A comfortable environment is one of the key factors that affects standards of living and the population's ability to work. It affects whether the region can attract financing, in the long run, whether the region is attractive to invest in. This is particularly relevant for regions with harsh climate conditions, such as those in the Arctic — Stepan Svetankov, Partner, Head of Business Finance Services, Investment and Capital Markets Division, KPMG in Russia and the CIS.
The development of northern territories must be comprehensive. Especially since we’re talking right now about the North as a driver of economic development. A comprehensive approach is the only option if we want to talk about sustainable Arctic development. This depends in large part on decision-making: the speed at which decisions are made, whether they're backed up by reliable data, how targeted and relevant they are. Development based on leading modern approaches — Kseniya Sukhotina, General Director, Rusatom Smart Utilities Ltd.
The problems facing Arctic regions are not just its harsh climate conditions and short daylight hours, it is also difficult to find competent contractors because of how remote the main industrially developed centres are and because they lack any knowledge of the particularities of working and living in Arctic conditions — Oleg Zorya, Head, Urban Renovations All-Russian Project.
Construction can only happen under certain environmental conditions, which is why it's highly seasonal. The period during which street objects and facilities, including children's playgrounds and recreational areas, can be utilized is short. The upkeep of these objects during the winter is difficult — Yuriy Gurin, Head of Municipal Formation Dudinka City.
Creating special methodologies for creating a comfortable environment in regions with a harsh climate, as well as regional training centres dedicated to the creation of sustainable environments. All of this absolutely must happen on location, because, on a federal level, such programmes are formed without taking climate features into consideration, professionals on location would be able to correct them accordingly — Oleg Zorya, Head, Urban Renovations All-Russian Project.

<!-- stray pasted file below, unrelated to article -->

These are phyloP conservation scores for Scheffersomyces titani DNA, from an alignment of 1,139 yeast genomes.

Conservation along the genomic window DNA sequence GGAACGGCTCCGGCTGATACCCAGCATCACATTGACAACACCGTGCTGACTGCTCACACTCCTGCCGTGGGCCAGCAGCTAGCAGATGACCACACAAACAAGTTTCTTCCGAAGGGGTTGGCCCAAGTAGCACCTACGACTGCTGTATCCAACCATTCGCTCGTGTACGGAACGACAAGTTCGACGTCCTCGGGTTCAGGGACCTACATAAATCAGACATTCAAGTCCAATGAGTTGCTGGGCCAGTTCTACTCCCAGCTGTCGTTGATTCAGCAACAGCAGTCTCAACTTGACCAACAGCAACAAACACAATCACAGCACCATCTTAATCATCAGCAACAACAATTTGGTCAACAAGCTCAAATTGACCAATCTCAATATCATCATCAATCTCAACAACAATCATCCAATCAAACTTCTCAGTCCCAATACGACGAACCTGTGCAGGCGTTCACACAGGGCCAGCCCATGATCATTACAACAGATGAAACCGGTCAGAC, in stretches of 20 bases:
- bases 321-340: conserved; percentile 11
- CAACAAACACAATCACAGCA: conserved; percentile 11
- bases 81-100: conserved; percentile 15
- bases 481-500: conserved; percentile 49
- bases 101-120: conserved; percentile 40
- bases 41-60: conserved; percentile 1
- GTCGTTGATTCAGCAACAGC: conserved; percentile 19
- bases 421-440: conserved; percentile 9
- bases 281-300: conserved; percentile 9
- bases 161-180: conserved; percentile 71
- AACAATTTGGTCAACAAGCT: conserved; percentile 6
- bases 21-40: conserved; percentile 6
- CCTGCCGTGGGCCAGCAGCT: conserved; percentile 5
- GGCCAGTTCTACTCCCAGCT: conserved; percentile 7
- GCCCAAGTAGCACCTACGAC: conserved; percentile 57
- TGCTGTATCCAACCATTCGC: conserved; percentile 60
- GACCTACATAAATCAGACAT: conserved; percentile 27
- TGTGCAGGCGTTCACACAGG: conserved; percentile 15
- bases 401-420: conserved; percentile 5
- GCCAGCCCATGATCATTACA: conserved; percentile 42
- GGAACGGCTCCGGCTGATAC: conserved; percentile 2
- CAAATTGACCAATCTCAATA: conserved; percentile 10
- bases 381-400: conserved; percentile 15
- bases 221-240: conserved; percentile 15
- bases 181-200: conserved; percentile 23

We must give authority to the regions and municipalities. In large settlements, regional centres, with a population of 2–4 thousand people, to prepare comprehensive solutions. Smaller settlements may require some individual solutions, taking local conditions into account. And on the level of federal subjects, to help municipalities develop their projects until they get to the point where they can hone details — Irina Alekseeva, Head of the Department of Architecture and Urban Planning under the Head of the Republic of Sakha (Yakutia); Сhief Architect of the Republic of Sakha (Yakutia).
In order to make sure that public spaces don't turn in to transit areas for 6 to 7 months out of the year, we need to consider the readiness of any public spaces for the cold right from the planning phase. We can learn from the experiences of other places around the world and consider the possibility of building covered public spaces in the cities and settlements with the harshest winters — Oleg Zorya, Head, Urban Renovations All-Russian Project.
In those northern cities where it's applicable, we must put more energy into commercializing cultural heritage items. We must also consider the possibility of implementing individual projects devoted to northern cities, which could have a significant effect on life in those areas — Viktor Ikonnikov, Deputy Chairman of the Government of the Arkhangelsk Region.
While working towards our industrial (increasing handled volume) and staffing (attracting and retaining specialists) goals, we realized that not only do we need to pay wages and taxes, we need to create a comfortable public environment. In northern cities, where the majority of enterprises are responsible for urban development, thoughtful urban design becomes far from an easy task. Which is why, no matter where you're looking from, when you look at the city, you see the enterprise, which in our case is the port — Denis Ilatovskiy, Deputy General Director, Director for Logistics, SUEK.
Involving all stakeholders in the conceptualization of how a city should develop. And not just local authorities, but residents as well, in order to understand whether they are ready to participate in the planned transformations. If we don't involve stakeholders, all of our plans and strategies will simply turn into documents which will be read and will inspire, but won't be implemented — Svetlana Rubashkina, Director, Norilsk Development Agency.